- Shannon County School District, Batesland, South Dakota: One of the poorest school districts in the country is also one of the most stressed and depressed. In December 2010, the U.S. Department of Education’s Office of Safe and Drug-Free Schools gave $50,000 to Shannon County School District in the form of an emergency grant to help slow the suicide rate there. Nine students living on the Pine Ridge Indian Reservation — which sends students to Shannon County Schools as well as to its own Bureau of Indian Education school — committed suicide during the 2009-2010 school year. According to the U.S. Census Bureau, Shannon County is the second poorest county in the country in terms of lowest per capita income.
- North Forest Independent School District, Houston, TX: Corruption and stagnant academic reports have plagued the North Forest School District in the Houston neighborhood of Aldine, TX, for some time, and the members of the school board were actually booted from office during the summer of 2008. Students in the district came from poor families, but shady money management compounded the finance problems even further. The already stressed school started the 2009 school year with an $11.8 million deficit, and many banks denied the district’s request for loans. A year later, graduating seniors were rewarded for sticking it out with the $1 million Broad Prize for Urban Education.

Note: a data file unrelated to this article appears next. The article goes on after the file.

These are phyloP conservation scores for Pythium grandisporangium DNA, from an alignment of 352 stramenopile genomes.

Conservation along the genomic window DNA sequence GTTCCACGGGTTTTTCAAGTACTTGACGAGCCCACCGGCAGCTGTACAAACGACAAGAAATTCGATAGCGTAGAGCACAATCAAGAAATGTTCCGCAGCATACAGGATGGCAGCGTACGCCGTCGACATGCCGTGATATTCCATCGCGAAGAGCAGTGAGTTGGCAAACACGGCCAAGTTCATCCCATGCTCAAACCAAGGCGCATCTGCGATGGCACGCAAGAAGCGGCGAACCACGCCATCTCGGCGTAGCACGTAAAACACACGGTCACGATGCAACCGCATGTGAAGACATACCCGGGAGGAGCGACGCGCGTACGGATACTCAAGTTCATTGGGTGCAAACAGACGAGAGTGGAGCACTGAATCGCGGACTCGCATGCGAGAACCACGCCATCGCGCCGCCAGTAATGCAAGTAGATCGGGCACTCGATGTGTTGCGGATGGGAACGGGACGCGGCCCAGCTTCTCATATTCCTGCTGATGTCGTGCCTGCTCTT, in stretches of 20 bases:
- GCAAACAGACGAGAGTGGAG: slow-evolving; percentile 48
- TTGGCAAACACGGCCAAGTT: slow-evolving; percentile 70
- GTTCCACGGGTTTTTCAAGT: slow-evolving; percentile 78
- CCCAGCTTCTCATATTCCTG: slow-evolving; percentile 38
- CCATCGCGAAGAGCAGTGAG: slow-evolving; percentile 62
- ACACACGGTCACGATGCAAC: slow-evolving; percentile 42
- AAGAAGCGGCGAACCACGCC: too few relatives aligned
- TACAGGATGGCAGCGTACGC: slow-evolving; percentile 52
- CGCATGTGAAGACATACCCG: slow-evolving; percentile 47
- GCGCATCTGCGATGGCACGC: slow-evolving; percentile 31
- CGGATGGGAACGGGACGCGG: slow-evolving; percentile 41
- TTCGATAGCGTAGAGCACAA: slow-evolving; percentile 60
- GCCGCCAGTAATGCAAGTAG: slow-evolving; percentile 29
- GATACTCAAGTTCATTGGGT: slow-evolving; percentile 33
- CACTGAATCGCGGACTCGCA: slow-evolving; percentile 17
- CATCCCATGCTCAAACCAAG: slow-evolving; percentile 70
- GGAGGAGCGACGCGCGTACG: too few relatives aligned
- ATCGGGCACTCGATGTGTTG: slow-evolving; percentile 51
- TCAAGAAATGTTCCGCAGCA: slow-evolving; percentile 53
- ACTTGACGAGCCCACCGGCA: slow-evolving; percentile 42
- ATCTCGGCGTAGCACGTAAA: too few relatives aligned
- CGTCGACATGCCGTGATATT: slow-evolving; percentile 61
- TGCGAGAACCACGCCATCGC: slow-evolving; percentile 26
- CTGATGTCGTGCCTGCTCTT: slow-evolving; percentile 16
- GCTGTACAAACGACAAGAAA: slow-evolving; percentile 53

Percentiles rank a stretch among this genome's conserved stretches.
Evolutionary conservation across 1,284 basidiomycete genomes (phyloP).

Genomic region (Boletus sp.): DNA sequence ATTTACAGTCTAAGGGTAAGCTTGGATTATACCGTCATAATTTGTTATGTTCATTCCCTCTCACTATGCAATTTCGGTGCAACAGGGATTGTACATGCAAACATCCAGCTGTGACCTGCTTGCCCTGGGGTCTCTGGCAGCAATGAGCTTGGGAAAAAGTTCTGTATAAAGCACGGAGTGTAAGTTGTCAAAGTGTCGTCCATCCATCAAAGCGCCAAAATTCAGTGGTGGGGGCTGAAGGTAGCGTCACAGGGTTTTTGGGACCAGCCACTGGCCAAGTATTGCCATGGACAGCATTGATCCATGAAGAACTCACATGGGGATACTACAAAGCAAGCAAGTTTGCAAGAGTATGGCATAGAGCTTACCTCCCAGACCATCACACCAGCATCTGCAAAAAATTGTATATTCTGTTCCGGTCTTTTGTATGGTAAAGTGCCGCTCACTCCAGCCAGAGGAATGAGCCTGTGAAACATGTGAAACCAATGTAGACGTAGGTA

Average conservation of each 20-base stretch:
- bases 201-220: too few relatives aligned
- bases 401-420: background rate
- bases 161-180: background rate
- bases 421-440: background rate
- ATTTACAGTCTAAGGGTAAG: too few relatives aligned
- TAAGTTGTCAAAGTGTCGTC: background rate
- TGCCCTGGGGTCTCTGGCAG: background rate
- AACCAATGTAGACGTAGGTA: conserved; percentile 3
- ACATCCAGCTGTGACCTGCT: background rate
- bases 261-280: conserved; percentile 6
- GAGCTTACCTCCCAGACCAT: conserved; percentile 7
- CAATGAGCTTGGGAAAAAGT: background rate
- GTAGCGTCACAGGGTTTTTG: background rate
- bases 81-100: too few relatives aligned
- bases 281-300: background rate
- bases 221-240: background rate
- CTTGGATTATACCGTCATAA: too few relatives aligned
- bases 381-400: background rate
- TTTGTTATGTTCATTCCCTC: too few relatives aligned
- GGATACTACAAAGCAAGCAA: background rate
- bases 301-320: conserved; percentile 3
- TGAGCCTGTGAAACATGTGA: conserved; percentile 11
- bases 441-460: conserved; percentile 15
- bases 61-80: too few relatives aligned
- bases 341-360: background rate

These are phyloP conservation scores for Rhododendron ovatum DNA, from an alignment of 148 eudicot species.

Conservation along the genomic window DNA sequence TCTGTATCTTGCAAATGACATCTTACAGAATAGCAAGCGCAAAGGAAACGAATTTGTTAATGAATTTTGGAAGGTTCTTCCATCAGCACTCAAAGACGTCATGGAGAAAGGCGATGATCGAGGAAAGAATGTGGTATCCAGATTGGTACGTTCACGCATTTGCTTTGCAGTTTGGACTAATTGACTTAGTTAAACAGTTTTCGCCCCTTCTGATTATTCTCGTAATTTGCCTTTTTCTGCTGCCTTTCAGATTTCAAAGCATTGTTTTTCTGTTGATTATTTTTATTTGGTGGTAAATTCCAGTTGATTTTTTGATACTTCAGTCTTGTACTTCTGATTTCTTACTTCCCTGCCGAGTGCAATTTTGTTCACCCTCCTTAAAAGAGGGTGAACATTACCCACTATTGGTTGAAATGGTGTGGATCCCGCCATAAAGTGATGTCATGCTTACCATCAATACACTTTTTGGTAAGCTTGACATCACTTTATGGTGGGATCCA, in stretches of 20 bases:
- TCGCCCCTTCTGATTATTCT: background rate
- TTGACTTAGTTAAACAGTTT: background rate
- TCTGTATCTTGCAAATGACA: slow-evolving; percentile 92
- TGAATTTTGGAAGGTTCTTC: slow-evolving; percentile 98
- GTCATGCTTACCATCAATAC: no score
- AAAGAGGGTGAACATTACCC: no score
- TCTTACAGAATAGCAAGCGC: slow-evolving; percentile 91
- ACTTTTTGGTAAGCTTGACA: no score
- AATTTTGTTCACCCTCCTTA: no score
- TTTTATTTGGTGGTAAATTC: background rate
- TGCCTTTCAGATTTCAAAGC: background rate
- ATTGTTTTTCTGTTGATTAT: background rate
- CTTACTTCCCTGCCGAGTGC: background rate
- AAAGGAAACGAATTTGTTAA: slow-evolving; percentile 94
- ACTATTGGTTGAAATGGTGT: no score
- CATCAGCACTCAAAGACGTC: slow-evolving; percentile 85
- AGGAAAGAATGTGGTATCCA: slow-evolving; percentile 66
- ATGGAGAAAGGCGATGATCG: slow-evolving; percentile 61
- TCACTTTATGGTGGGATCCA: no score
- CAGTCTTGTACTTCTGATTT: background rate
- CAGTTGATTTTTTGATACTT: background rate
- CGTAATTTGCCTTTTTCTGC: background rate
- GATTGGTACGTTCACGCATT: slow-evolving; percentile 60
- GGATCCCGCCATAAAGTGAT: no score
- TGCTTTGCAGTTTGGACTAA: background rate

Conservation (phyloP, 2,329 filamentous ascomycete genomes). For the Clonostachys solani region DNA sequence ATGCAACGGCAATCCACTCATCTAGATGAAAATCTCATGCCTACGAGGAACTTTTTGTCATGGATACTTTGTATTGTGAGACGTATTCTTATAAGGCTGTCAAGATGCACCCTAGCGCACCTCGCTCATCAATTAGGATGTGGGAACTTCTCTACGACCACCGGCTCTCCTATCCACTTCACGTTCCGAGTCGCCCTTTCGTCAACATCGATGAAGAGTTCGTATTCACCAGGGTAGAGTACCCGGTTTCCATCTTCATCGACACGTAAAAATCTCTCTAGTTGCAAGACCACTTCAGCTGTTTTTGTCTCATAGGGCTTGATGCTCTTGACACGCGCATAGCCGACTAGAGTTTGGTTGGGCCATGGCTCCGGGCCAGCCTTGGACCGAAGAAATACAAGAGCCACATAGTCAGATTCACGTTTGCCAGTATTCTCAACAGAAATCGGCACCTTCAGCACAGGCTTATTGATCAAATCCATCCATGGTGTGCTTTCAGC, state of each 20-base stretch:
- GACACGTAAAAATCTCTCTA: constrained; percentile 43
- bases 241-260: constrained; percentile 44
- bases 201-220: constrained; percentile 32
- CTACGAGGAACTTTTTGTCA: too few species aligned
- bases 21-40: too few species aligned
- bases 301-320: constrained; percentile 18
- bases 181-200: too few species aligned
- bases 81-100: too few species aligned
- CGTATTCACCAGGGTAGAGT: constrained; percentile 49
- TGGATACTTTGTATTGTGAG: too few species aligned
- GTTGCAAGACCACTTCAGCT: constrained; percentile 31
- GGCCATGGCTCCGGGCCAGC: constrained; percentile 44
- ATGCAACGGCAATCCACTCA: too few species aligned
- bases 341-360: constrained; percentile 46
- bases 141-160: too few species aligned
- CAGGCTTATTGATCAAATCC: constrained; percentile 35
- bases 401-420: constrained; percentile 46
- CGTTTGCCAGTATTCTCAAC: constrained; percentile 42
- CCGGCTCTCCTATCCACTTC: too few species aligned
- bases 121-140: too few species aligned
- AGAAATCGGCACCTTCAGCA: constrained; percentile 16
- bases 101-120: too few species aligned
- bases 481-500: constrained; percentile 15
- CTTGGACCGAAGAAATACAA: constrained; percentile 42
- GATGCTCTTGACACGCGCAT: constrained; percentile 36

- La Joya Independent School District, Mission to Sullivan City, TX: La Joya ISD serves several unincorporated towns in far South Texas, on the U.S.-Mexico border. Cuevitas, TX, especially, is a tiny town in the school district, but was rated by the U.S. Census Bureau as being the poorest community in Texas. La Joya ISD is also one of the fastest growing school districts in Texas, adding about 1,400 students each academic year.